Types of Co-Sleeping

When it comes to co-sleeping there are two different methods: bed sharing or room sharing. Each one has their own benefits and drawbacks. The best one is the one that works for your family. You may even decide to switch between the two styles as your baby grows.

Bed Sharing

This involves having baby sleeping in your bed, either on mom’s side or in between parents. Having baby sleep in your bed has a lot of advantages. However parents are often wary of this option because of the potential dangers. This co-sleeping option is the one that requires most consideration as it has big implication for you and your partner.

family bed sharing

Benefits of Bed Sharing

  • Save money – You don’t need to spend money investing in a crib, or dealing with the hassle of building it up.
  • Keep cozy – When you baby wakes you simply open your eyes and you are there. No more getting up to the sound of your baby screeching down a baby monitor from your warm and snug bed.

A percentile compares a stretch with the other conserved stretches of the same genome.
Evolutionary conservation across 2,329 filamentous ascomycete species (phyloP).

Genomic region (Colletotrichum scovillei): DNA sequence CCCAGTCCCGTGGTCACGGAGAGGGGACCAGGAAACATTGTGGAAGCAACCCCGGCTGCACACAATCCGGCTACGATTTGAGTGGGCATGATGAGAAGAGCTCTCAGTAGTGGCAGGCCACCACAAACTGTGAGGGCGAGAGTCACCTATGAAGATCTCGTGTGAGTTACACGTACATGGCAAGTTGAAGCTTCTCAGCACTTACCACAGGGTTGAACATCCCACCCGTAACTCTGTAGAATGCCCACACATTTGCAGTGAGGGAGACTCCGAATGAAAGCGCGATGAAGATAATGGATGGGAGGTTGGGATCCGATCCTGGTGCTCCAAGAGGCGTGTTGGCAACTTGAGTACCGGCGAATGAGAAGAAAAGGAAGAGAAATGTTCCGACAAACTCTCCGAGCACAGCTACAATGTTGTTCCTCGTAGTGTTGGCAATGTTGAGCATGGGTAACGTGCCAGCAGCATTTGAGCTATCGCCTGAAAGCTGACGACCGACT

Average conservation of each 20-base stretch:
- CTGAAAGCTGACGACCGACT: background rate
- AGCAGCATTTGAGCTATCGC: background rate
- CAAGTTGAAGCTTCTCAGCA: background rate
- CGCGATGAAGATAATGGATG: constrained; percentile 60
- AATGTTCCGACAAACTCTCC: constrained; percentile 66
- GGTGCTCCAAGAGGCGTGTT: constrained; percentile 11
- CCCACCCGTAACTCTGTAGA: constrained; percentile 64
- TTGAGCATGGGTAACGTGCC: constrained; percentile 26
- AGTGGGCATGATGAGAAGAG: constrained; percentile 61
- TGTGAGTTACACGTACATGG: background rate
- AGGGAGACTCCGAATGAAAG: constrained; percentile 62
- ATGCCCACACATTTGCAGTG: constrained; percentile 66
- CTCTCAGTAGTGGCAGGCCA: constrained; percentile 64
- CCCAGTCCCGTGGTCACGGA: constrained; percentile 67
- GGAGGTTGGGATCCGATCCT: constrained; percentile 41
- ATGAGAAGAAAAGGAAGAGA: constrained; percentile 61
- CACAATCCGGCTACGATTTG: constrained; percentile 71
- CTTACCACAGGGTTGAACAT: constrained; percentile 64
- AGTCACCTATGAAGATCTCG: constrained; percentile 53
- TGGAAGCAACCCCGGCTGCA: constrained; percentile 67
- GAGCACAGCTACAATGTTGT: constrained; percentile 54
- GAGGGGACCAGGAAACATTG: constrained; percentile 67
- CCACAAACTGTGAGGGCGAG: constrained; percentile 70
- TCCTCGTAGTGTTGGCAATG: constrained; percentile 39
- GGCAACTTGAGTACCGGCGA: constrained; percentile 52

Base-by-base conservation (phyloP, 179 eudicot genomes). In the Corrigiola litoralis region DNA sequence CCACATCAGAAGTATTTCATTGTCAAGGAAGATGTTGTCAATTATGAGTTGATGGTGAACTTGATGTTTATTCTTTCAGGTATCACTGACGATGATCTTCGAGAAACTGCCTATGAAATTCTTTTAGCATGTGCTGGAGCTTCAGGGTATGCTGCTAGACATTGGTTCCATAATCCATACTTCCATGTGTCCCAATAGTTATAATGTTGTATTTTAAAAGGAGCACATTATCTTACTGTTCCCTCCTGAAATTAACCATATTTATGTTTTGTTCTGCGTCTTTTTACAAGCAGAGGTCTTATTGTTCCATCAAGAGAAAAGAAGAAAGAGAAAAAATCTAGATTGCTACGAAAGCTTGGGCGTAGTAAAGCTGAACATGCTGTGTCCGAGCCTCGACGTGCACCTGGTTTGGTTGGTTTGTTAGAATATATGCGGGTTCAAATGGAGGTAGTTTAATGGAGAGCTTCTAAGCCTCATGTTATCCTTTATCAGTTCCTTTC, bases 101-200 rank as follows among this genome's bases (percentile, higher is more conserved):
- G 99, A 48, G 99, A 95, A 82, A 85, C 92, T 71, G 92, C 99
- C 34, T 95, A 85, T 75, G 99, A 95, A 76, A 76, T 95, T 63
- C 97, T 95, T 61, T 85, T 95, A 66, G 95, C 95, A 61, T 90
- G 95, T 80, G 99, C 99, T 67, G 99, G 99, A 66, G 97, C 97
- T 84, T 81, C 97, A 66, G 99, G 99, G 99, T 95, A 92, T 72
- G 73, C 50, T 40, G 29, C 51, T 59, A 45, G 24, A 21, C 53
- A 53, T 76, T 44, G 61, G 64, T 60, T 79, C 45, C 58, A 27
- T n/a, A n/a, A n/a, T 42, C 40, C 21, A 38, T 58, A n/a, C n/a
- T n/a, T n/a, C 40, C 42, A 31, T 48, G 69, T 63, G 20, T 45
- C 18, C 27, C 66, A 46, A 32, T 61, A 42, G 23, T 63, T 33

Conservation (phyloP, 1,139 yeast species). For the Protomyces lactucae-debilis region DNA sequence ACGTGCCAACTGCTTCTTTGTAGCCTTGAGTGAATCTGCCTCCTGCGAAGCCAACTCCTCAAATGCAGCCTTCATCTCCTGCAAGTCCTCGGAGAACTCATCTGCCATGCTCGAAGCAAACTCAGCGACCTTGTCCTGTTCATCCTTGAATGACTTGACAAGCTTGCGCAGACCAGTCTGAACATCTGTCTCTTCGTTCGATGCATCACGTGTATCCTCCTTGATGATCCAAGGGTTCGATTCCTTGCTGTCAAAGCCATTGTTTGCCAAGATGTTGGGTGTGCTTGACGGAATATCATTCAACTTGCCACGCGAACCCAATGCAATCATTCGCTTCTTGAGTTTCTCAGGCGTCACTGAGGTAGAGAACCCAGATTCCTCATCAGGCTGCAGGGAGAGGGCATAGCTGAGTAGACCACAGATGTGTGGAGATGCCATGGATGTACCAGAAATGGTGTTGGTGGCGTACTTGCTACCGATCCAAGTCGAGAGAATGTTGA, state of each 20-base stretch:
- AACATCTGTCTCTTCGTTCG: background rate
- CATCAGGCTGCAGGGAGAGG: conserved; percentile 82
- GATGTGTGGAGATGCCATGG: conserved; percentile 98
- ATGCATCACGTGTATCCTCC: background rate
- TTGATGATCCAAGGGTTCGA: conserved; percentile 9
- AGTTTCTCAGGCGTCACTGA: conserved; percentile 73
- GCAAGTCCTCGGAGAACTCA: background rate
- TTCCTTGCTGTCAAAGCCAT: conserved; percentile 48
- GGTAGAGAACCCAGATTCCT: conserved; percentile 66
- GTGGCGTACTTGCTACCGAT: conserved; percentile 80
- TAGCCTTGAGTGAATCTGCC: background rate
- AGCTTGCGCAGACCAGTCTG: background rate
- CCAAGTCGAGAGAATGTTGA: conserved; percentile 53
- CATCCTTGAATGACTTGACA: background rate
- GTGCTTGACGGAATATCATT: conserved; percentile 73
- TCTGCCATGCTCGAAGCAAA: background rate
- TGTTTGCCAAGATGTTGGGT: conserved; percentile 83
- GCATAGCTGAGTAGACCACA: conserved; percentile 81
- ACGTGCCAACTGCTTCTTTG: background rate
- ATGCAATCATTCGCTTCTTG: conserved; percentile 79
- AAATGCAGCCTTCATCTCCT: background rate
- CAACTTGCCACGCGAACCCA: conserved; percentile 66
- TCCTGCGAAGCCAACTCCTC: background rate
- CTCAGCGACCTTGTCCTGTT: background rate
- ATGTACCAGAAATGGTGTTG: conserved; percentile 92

• Instinct – Humans have evolved to sleep with their newborn babies to protect them. It’s natural for parent to lie of their sides in a protective c shape around there baby. Higher rates of sleep arousal mean we have evolved to naturally wake and check that baby is ok.
  • Better sleep pattern – Your baby is more likely to follow your sleep patterns if you bed share. This helps you quickly get through those sleep deprived nights.

Concerns of Bed Sharing

The biggest concern with bed sharing is safety and babies’ risk of suffocation. It’s not simply a case of placing baby in your bed and off you go. Modern day adult beds and sleeping arrangements are not exactly baby friendly. Most parents, especially dads, worry about rolling on top of baby.  If you are in a deep sleep you can roll of top of baby. This is extremely rare and unlikely if you follow safe co-sleeping guidance, which we will discuss later.